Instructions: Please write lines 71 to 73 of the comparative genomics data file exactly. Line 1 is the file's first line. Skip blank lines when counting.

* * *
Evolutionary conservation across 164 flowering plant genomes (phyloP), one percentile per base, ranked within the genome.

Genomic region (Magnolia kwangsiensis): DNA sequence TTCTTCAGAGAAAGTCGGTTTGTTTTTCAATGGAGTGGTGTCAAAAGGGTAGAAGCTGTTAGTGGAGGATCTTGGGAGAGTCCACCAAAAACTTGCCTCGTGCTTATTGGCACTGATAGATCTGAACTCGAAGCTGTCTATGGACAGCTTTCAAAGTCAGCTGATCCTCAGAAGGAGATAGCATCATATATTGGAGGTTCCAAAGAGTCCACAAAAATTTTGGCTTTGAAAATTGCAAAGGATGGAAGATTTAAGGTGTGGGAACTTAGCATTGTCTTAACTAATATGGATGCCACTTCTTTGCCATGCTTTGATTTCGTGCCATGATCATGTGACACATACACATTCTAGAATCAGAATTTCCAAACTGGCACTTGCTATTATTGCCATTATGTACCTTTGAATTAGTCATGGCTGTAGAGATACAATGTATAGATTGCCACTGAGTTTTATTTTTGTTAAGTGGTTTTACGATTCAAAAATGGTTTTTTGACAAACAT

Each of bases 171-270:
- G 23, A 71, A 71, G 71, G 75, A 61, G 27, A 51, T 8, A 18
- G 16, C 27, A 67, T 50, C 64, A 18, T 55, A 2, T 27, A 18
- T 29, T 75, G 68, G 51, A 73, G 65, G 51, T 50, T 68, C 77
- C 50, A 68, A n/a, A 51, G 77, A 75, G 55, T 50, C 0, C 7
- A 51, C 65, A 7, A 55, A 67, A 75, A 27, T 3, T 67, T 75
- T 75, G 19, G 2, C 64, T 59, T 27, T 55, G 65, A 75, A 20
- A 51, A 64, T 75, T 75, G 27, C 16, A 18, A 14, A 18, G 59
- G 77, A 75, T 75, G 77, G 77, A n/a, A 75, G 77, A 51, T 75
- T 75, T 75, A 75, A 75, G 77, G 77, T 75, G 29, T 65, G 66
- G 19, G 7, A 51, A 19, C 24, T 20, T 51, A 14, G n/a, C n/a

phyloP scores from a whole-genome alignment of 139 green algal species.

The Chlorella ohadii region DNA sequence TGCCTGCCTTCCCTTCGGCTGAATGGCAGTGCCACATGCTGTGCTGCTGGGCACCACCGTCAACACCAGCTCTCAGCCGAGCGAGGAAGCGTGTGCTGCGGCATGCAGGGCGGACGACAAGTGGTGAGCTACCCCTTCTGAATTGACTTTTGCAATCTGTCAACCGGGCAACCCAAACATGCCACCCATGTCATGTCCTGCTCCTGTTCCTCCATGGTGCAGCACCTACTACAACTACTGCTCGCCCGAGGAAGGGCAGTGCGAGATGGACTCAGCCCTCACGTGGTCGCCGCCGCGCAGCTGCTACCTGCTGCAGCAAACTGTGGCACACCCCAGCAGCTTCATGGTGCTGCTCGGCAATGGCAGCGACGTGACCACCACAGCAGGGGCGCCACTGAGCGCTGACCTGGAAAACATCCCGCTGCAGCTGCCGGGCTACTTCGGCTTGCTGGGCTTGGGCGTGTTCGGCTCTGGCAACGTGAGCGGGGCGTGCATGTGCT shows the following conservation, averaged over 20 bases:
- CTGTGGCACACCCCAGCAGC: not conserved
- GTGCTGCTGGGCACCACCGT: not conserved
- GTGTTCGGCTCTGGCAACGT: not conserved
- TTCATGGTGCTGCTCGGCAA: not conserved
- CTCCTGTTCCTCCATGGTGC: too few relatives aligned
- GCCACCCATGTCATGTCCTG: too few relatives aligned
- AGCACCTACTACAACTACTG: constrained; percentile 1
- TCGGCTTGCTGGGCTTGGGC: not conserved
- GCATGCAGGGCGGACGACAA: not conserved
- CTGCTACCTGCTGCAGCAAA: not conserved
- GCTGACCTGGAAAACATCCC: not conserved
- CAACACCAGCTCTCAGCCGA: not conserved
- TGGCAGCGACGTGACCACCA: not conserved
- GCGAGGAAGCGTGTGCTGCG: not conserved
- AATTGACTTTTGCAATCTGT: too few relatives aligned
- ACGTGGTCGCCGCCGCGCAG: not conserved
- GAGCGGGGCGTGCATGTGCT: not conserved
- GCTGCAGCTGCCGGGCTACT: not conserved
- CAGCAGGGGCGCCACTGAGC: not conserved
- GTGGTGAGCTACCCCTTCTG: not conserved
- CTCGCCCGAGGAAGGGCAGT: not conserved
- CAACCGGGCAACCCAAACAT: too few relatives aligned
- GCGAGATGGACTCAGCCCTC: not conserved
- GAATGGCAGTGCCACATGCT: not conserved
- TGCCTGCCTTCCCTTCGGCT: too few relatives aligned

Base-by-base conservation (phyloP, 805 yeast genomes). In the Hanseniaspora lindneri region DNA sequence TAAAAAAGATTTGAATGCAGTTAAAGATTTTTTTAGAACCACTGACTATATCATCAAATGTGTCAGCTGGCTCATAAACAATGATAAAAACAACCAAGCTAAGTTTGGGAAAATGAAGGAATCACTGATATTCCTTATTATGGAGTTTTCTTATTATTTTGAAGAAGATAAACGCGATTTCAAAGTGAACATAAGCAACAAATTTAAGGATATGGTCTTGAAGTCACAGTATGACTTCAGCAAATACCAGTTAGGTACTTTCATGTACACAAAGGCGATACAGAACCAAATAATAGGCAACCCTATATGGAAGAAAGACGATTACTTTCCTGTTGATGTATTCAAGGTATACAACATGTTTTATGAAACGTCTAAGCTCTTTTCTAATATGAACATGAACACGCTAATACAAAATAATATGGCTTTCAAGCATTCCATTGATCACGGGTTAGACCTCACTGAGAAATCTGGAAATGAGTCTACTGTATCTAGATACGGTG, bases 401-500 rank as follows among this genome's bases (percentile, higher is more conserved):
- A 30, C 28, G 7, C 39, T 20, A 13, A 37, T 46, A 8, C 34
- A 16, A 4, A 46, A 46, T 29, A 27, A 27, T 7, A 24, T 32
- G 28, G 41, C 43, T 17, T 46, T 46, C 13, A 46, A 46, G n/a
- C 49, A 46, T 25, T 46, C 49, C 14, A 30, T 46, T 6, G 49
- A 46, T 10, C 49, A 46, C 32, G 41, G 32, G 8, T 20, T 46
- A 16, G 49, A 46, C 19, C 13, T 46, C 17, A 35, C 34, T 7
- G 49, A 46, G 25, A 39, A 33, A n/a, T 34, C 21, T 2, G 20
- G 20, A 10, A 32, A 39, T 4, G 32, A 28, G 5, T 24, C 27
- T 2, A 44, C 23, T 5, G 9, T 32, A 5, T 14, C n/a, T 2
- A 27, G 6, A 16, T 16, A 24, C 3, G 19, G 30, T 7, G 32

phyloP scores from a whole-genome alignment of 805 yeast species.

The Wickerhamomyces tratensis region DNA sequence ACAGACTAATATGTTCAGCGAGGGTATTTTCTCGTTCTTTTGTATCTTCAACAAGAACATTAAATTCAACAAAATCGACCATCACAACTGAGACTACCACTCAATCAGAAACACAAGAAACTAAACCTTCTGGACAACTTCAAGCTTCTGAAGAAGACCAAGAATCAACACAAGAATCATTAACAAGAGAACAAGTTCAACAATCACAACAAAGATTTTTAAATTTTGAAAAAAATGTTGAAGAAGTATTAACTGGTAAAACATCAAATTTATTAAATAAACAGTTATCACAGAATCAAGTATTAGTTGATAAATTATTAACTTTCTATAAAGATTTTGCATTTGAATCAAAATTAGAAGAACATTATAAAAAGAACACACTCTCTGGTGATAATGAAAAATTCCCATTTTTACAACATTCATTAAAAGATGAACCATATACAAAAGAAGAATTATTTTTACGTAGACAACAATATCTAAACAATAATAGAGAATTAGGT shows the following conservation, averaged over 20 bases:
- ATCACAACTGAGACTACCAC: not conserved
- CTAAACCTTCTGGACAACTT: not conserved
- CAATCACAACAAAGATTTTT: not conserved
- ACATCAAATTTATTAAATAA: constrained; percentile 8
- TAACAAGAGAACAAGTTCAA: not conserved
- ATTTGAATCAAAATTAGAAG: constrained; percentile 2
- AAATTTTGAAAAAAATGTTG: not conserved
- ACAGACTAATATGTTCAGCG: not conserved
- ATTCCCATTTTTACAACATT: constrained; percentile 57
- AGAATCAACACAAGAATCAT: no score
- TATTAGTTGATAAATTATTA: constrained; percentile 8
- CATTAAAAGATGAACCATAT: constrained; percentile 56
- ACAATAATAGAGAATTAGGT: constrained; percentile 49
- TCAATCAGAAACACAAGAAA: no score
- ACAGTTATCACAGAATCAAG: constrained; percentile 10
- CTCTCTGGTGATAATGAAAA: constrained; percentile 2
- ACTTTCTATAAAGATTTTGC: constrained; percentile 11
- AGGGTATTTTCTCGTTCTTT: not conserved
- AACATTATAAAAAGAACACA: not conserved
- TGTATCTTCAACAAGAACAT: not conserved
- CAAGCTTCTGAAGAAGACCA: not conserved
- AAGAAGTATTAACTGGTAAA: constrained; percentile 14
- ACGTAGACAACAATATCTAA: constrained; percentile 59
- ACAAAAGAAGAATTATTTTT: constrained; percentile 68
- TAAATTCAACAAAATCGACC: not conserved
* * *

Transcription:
- AGGGTATTTTCTCGTTCTTT: not conserved
- AACATTATAAAAAGAACACA: not conserved
- TGTATCTTCAACAAGAACAT: not conserved